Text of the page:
What is the Effective Stress Principle in Soil Engineering?
The effective stress principle in soil engineering is one of the important theories put forward by Karl Terzaghi in the year 1936. It is the difference between total stress and pore water pressure. More features and determination of effective stress in the soil are explained briefly below.
Effective Stress Principle
The effective stress principle can be explained by studying an example of soil mass that is in a fully saturated condition as shown in figure-1 below.
Consider a prism of soil in the soil mass with an area of cross-section ‘A’ . If P is the weight of the soil coming over the soil prism element, ‘P’ is given by the formula:
P = Unit Weight x (Volume of the Prism)
i.e.P = Unit weight x Height of prism(h) x Area of Cross-section of Prism (A)
This gives the relation,
1. Determination of Total Stress
Then total stress acting on the prism is given by,
2. Determination of Pore Water Pressure
The pore water pressure (u) is the pressure caused due to the water molecules present in the pores or voids of the soil. It is given by the relation:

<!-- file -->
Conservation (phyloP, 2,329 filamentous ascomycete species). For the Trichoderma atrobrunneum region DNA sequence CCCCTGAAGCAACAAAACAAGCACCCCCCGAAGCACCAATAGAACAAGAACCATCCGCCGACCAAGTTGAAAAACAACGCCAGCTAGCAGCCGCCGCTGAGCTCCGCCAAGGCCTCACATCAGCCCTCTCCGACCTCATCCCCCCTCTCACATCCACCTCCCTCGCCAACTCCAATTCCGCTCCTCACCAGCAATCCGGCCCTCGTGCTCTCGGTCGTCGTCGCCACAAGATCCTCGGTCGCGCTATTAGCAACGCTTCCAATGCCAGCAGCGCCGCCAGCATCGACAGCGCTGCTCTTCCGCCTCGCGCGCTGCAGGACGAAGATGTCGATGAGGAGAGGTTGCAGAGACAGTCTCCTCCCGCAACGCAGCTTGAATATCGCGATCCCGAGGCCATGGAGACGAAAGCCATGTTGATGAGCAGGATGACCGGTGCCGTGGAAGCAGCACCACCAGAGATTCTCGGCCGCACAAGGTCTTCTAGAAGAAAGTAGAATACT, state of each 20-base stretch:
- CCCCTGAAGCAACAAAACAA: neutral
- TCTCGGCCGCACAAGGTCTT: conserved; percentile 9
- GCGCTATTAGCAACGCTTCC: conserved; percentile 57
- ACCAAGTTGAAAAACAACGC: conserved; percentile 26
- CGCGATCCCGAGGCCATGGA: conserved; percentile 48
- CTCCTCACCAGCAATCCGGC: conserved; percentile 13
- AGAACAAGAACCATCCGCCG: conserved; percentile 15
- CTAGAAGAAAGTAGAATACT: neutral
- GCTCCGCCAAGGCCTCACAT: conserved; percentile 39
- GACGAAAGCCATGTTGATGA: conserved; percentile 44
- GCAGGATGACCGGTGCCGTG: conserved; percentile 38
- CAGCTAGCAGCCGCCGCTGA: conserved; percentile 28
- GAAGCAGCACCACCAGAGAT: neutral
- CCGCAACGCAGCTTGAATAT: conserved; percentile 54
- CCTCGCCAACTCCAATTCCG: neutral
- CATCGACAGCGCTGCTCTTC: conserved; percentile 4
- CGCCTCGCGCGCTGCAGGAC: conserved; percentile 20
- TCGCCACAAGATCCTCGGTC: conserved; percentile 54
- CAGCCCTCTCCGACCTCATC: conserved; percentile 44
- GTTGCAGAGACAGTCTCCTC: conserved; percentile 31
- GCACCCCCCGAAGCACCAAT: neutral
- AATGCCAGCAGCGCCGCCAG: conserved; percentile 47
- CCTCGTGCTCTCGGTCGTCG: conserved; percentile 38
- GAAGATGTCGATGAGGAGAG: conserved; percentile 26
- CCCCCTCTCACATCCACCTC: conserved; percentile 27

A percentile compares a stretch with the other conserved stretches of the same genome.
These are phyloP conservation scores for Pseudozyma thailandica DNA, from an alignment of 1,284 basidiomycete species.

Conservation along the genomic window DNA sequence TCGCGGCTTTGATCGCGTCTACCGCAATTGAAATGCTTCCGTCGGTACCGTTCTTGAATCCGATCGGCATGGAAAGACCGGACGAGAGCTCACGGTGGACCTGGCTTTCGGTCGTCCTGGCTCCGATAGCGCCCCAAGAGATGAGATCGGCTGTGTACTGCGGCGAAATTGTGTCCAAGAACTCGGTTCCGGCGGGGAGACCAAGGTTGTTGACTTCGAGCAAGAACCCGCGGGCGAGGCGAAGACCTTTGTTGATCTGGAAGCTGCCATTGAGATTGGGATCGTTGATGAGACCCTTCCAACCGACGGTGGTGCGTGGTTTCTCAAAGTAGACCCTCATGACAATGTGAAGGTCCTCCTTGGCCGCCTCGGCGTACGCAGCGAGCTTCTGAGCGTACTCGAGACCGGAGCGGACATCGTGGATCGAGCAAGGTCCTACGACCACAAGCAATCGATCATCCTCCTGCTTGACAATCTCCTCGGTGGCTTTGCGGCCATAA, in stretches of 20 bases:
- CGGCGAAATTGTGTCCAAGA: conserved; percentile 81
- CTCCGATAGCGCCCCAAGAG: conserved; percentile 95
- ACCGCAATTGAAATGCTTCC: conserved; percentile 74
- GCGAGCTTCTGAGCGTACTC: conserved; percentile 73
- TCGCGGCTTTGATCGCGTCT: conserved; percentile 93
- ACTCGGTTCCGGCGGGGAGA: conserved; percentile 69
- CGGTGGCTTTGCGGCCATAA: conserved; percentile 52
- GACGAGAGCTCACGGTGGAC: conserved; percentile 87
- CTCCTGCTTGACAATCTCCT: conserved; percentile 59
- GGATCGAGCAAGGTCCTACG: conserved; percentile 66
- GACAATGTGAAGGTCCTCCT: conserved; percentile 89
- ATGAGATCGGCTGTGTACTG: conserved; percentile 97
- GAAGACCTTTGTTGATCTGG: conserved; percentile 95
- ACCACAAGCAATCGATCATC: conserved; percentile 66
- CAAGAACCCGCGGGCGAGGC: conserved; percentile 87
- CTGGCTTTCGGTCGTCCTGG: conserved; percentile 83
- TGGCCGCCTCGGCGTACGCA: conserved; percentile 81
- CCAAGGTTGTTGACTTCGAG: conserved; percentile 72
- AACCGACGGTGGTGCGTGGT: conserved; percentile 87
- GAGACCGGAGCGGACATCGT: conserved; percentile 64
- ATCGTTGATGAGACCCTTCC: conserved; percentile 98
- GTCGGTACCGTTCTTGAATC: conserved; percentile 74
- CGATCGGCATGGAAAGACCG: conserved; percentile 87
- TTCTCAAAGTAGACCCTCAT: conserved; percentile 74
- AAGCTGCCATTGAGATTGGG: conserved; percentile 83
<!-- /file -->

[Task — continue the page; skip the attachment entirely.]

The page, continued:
Pore water pressure can also be designated as neutral pressure or neutral stress because of the fact that it cannot resist the shear forces in the soil mass.
Note: When the pressure is equal to atmospheric pressure, the pore water pressure is taken as zero.
3. Determination of Effective Stress
The effective stress is given by the formula:
For saturated soil,
Effective stress is given by the equation-5 as:
Importance of Effective Stress
Most of the engineering properties of the soil are controlled by its respective effective stress. Say, the compression and shear strength of the soil is dependent on the effective stress of the soil and hence they can be written as a function of effective stress as expressed in the relation below.
With the increase in the effective stress of the soil, the rate of compression of soil also increases. This results in the settlement of the soil.
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The shear strength of the soil also varies with the change in effective stress. The shear strength of soil affects the stability of slopes. the earth pressures acting against the retaining structures and the bearing capacity of the soil. Hence, all these properties are affected by the effective stress of the soil.
The soil permeability is dependent on the void ratio of the soil. As the change in the effective stress of the soil alters the void ratio of the soil, it can be said that the effective stress also affects the permeability of soils.